The large number of Streptomyces species that have been discovered to date is linked to the pharmaceutical industries focused efforts on this taxon, which resulted in the isolation and screening of untold thousands of strains. In general, the consensus at the time when microbial drug discovery efforts were a high priority for the pharmaceutical industry was that secondary metabolite production was strain-specific [39], thus necessitating the incorporation of large numbers of strains into screening protocols. Strain specificity is what would be expected if biosynthetic pathways were being exchanged at random, and the products had little effect on the survival of the new host. Given the resolving power of the taxonomic tools available at the time, it can be understood why the perception of strain specificity may have been maintained, as many of what appeared to be the same Streptomyces species were undoubtedly found to produce different metabolites. It would be interesting to re-visit these strains using higher resolution molecular tools to document the extent to which pathways are maintained within closely related populations.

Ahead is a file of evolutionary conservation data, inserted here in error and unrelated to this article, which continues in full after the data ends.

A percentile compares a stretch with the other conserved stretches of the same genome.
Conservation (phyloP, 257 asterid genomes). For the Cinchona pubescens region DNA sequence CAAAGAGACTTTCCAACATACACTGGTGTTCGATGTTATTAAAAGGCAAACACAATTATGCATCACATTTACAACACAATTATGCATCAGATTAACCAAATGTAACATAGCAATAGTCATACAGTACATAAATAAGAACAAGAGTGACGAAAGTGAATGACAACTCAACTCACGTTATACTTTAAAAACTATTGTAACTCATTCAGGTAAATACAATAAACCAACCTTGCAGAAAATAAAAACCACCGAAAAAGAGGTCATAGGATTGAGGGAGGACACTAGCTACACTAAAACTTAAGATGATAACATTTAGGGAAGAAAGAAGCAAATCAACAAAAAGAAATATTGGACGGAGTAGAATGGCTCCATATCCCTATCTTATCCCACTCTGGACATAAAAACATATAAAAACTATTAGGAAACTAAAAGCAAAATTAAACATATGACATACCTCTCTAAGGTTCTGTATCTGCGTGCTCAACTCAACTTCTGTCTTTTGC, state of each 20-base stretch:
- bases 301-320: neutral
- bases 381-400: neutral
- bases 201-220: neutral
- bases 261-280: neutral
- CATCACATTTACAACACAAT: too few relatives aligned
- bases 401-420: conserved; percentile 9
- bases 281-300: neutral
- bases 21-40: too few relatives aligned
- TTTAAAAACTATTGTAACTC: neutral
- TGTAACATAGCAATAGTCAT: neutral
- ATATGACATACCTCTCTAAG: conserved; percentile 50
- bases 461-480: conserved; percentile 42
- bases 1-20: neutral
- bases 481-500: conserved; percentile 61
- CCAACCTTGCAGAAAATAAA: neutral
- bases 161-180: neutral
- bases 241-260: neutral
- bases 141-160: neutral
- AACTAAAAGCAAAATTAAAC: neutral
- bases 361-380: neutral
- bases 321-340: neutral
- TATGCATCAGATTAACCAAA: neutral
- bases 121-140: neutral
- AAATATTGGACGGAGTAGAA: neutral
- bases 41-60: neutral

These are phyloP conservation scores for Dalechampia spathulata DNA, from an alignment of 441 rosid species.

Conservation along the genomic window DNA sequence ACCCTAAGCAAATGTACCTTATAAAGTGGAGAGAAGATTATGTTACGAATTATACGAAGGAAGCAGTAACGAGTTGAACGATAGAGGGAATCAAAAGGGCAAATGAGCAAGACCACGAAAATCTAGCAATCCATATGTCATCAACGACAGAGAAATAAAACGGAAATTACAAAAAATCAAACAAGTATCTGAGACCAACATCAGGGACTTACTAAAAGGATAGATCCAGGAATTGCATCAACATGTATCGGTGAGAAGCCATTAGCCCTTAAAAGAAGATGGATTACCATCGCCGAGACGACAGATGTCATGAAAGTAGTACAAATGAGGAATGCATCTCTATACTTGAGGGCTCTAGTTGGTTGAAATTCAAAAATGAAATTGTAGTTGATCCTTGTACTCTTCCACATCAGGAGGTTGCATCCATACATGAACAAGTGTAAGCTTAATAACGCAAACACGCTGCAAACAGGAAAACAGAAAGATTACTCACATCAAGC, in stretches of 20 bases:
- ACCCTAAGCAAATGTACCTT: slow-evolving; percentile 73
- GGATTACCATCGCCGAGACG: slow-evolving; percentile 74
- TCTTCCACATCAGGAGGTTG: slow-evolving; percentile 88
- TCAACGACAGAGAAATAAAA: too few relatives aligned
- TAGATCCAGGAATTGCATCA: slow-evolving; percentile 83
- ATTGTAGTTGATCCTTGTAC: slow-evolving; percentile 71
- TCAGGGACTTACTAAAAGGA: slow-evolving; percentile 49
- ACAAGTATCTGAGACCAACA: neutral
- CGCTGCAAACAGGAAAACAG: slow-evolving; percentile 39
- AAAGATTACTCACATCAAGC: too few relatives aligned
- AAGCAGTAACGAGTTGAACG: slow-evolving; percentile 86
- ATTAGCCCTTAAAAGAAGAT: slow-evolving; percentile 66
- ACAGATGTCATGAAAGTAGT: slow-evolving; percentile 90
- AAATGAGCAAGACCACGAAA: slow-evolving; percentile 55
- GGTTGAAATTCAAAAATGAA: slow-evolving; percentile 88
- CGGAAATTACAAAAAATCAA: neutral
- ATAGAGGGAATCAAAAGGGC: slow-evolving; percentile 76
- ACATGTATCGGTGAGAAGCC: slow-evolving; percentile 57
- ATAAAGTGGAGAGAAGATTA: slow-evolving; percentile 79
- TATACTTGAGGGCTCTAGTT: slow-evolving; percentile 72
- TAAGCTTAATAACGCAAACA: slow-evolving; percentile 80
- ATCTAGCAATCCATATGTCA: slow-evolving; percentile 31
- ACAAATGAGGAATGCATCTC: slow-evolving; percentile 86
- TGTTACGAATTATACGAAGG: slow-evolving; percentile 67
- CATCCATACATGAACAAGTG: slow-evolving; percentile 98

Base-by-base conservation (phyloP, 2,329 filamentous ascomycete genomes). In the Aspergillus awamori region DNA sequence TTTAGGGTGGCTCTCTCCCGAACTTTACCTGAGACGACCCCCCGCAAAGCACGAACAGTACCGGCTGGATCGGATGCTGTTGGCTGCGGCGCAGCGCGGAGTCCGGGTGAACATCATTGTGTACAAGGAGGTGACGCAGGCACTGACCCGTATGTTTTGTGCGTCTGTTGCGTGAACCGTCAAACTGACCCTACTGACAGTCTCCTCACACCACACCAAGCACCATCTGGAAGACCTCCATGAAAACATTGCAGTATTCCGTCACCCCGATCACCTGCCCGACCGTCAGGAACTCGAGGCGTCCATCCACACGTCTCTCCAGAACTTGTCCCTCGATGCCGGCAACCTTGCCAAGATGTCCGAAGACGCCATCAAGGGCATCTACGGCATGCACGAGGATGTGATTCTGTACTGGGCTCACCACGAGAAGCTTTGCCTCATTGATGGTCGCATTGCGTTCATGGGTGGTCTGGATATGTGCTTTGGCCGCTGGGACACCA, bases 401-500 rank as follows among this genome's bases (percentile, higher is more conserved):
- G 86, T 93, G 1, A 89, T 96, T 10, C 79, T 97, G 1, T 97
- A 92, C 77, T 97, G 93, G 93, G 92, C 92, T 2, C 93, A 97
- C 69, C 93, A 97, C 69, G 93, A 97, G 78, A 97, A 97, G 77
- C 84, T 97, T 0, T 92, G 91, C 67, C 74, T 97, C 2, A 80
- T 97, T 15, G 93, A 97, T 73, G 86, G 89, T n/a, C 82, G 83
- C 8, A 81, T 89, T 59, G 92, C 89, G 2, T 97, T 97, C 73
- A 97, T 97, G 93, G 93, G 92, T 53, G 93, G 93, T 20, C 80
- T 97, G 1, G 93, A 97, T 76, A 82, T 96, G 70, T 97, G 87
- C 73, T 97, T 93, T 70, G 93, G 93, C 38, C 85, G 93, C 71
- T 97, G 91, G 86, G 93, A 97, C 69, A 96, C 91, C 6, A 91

Diminishing returns on efforts to discover new secondary metabolites from soil streptomycetes contributed to a pharmaceutical industry-wide paradigm shift away from natural products towards other discovery platforms and the expansion of research programs to poorly studied environments in an effort to isolate new actinomycete taxa. The marine environment has become an important focal point in these efforts, and marine-derived actinomycetes are now recognized as an important source of new secondary metabolites [7, 11, 13, 26, 29]. Although only four new marine genera have been described to date [19, 30, 40, 43], there appears to be considerable diversity that is unique to the marine environment [18], especially when the phylum Actinobacteria is broadly considered [20, 36].

The genus Salinispora as a model for species concepts